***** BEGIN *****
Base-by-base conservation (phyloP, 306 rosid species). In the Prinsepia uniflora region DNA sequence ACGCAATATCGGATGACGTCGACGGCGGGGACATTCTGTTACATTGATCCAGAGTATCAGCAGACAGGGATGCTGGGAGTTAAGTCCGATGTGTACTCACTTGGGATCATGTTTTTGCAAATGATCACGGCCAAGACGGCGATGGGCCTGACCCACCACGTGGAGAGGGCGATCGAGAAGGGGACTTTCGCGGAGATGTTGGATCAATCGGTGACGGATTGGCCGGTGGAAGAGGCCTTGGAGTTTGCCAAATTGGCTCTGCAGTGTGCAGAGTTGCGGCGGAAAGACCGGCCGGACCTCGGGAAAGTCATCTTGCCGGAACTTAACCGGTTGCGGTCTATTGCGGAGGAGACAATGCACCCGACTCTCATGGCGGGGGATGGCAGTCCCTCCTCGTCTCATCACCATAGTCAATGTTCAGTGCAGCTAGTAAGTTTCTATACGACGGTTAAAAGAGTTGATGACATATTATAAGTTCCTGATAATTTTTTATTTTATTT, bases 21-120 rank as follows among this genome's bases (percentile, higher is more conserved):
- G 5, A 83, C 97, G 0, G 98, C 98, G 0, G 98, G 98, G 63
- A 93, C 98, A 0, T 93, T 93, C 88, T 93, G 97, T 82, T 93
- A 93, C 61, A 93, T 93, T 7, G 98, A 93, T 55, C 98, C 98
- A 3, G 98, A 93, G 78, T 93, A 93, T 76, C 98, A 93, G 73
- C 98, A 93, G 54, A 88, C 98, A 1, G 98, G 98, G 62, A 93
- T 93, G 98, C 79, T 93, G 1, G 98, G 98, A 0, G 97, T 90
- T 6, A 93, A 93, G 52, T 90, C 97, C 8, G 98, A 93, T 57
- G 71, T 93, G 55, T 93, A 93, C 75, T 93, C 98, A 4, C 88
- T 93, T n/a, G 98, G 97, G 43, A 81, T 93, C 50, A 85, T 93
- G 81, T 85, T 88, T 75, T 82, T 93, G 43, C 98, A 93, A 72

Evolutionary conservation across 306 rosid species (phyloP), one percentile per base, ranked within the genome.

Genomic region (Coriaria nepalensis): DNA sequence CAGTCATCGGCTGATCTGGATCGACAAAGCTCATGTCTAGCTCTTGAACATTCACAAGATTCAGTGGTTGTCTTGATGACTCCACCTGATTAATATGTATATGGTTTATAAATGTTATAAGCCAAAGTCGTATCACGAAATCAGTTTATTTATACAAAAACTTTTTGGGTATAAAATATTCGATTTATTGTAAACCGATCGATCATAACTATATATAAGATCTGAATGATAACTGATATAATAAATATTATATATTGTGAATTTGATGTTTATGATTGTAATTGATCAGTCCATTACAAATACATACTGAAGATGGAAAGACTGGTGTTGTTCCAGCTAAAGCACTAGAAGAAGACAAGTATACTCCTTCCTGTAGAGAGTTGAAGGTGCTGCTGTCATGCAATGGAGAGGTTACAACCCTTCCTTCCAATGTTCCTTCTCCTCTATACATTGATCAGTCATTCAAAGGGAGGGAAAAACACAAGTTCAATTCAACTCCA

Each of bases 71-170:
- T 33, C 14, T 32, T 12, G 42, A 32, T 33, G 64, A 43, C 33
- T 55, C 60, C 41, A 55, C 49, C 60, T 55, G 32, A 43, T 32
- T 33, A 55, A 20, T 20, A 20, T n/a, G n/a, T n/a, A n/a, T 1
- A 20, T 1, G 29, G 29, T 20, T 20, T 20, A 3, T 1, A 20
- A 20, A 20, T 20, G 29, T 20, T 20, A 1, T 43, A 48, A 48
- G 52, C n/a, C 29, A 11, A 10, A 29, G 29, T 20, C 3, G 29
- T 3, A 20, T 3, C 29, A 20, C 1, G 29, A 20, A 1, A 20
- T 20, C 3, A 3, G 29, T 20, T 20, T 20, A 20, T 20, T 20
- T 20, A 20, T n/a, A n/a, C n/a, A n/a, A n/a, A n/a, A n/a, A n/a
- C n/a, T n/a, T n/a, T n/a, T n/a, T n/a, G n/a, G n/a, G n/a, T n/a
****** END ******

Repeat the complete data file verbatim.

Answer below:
Base-by-base conservation (phyloP, 306 rosid species). In the Prinsepia uniflora region DNA sequence ACGCAATATCGGATGACGTCGACGGCGGGGACATTCTGTTACATTGATCCAGAGTATCAGCAGACAGGGATGCTGGGAGTTAAGTCCGATGTGTACTCACTTGGGATCATGTTTTTGCAAATGATCACGGCCAAGACGGCGATGGGCCTGACCCACCACGTGGAGAGGGCGATCGAGAAGGGGACTTTCGCGGAGATGTTGGATCAATCGGTGACGGATTGGCCGGTGGAAGAGGCCTTGGAGTTTGCCAAATTGGCTCTGCAGTGTGCAGAGTTGCGGCGGAAAGACCGGCCGGACCTCGGGAAAGTCATCTTGCCGGAACTTAACCGGTTGCGGTCTATTGCGGAGGAGACAATGCACCCGACTCTCATGGCGGGGGATGGCAGTCCCTCCTCGTCTCATCACCATAGTCAATGTTCAGTGCAGCTAGTAAGTTTCTATACGACGGTTAAAAGAGTTGATGACATATTATAAGTTCCTGATAATTTTTTATTTTATTT, bases 21-120 rank as follows among this genome's bases (percentile, higher is more conserved):
- G 5, A 83, C 97, G 0, G 98, C 98, G 0, G 98, G 98, G 63
- A 93, C 98, A 0, T 93, T 93, C 88, T 93, G 97, T 82, T 93
- A 93, C 61, A 93, T 93, T 7, G 98, A 93, T 55, C 98, C 98
- A 3, G 98, A 93, G 78, T 93, A 93, T 76, C 98, A 93, G 73
- C 98, A 93, G 54, A 88, C 98, A 1, G 98, G 98, G 62, A 93
- T 93, G 98, C 79, T 93, G 1, G 98, G 98, A 0, G 97, T 90
- T 6, A 93, A 93, G 52, T 90, C 97, C 8, G 98, A 93, T 57
- G 71, T 93, G 55, T 93, A 93, C 75, T 93, C 98, A 4, C 88
- T 93, T n/a, G 98, G 97, G 43, A 81, T 93, C 50, A 85, T 93
- G 81, T 85, T 88, T 75, T 82, T 93, G 43, C 98, A 93, A 72

Evolutionary conservation across 306 rosid species (phyloP), one percentile per base, ranked within the genome.

Genomic region (Coriaria nepalensis): DNA sequence CAGTCATCGGCTGATCTGGATCGACAAAGCTCATGTCTAGCTCTTGAACATTCACAAGATTCAGTGGTTGTCTTGATGACTCCACCTGATTAATATGTATATGGTTTATAAATGTTATAAGCCAAAGTCGTATCACGAAATCAGTTTATTTATACAAAAACTTTTTGGGTATAAAATATTCGATTTATTGTAAACCGATCGATCATAACTATATATAAGATCTGAATGATAACTGATATAATAAATATTATATATTGTGAATTTGATGTTTATGATTGTAATTGATCAGTCCATTACAAATACATACTGAAGATGGAAAGACTGGTGTTGTTCCAGCTAAAGCACTAGAAGAAGACAAGTATACTCCTTCCTGTAGAGAGTTGAAGGTGCTGCTGTCATGCAATGGAGAGGTTACAACCCTTCCTTCCAATGTTCCTTCTCCTCTATACATTGATCAGTCATTCAAAGGGAGGGAAAAACACAAGTTCAATTCAACTCCA

Each of bases 71-170:
- T 33, C 14, T 32, T 12, G 42, A 32, T 33, G 64, A 43, C 33
- T 55, C 60, C 41, A 55, C 49, C 60, T 55, G 32, A 43, T 32
- T 33, A 55, A 20, T 20, A 20, T n/a, G n/a, T n/a, A n/a, T 1
- A 20, T 1, G 29, G 29, T 20, T 20, T 20, A 3, T 1, A 20
- A 20, A 20, T 20, G 29, T 20, T 20, A 1, T 43, A 48, A 48
- G 52, C n/a, C 29, A 11, A 10, A 29, G 29, T 20, C 3, G 29
- T 3, A 20, T 3, C 29, A 20, C 1, G 29, A 20, A 1, A 20
- T 20, C 3, A 3, G 29, T 20, T 20, T 20, A 20, T 20, T 20
- T 20, A 20, T n/a, A n/a, C n/a, A n/a, A n/a, A n/a, A n/a, A n/a
- C n/a, T n/a, T n/a, T n/a, T n/a, T n/a, G n/a, G n/a, G n/a, T n/a